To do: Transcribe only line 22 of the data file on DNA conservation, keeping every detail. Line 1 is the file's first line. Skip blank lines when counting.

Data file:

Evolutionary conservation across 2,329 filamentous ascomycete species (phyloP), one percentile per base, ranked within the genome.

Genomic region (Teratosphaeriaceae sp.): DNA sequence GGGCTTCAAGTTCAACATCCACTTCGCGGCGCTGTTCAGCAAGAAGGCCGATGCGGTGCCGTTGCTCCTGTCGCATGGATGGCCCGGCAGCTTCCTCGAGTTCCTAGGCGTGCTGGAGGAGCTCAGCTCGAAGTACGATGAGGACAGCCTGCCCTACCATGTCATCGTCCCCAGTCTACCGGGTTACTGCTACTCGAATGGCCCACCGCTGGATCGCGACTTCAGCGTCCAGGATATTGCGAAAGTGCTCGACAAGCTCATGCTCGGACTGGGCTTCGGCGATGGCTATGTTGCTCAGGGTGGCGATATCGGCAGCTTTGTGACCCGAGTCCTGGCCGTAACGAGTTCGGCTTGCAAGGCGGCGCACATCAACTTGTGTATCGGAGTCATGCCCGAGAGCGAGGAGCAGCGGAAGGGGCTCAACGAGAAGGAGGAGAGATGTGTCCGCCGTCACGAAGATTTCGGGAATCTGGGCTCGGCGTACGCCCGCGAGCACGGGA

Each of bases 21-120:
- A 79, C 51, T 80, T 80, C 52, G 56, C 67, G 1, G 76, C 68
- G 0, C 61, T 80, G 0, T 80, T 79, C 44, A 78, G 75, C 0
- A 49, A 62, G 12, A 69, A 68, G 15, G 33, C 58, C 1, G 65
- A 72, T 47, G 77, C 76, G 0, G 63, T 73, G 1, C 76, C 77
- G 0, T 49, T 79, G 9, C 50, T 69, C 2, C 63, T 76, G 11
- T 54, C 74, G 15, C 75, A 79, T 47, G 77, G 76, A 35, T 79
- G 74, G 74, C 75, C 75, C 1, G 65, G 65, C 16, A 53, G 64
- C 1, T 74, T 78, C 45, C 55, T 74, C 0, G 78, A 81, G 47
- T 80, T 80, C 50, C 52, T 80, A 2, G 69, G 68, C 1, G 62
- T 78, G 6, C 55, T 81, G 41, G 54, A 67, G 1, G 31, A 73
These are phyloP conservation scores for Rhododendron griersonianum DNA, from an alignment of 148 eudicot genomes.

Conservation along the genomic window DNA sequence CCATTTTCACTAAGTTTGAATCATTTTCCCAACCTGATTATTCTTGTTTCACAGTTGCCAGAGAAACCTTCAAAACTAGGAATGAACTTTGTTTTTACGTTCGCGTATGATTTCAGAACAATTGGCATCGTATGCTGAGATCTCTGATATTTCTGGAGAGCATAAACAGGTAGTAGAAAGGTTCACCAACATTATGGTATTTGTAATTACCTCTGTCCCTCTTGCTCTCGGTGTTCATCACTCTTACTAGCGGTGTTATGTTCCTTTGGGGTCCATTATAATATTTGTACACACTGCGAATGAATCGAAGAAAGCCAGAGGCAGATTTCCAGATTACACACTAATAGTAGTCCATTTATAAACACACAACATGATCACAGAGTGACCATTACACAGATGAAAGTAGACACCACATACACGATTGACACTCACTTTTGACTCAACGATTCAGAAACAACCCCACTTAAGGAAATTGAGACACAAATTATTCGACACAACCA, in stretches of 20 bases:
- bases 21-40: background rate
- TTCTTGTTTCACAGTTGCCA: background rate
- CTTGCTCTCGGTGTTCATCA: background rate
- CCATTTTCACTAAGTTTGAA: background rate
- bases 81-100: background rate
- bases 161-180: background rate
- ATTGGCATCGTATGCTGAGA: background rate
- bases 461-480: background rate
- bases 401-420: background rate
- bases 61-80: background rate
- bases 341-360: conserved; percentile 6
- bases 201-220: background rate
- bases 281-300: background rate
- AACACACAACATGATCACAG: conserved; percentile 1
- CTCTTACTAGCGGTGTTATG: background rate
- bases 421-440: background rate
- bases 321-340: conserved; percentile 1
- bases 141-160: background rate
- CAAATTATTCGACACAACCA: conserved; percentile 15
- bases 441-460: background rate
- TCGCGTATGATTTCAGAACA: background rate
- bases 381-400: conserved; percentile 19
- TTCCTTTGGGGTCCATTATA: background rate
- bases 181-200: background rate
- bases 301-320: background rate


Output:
- ATTGGCATCGTATGCTGAGA: background rate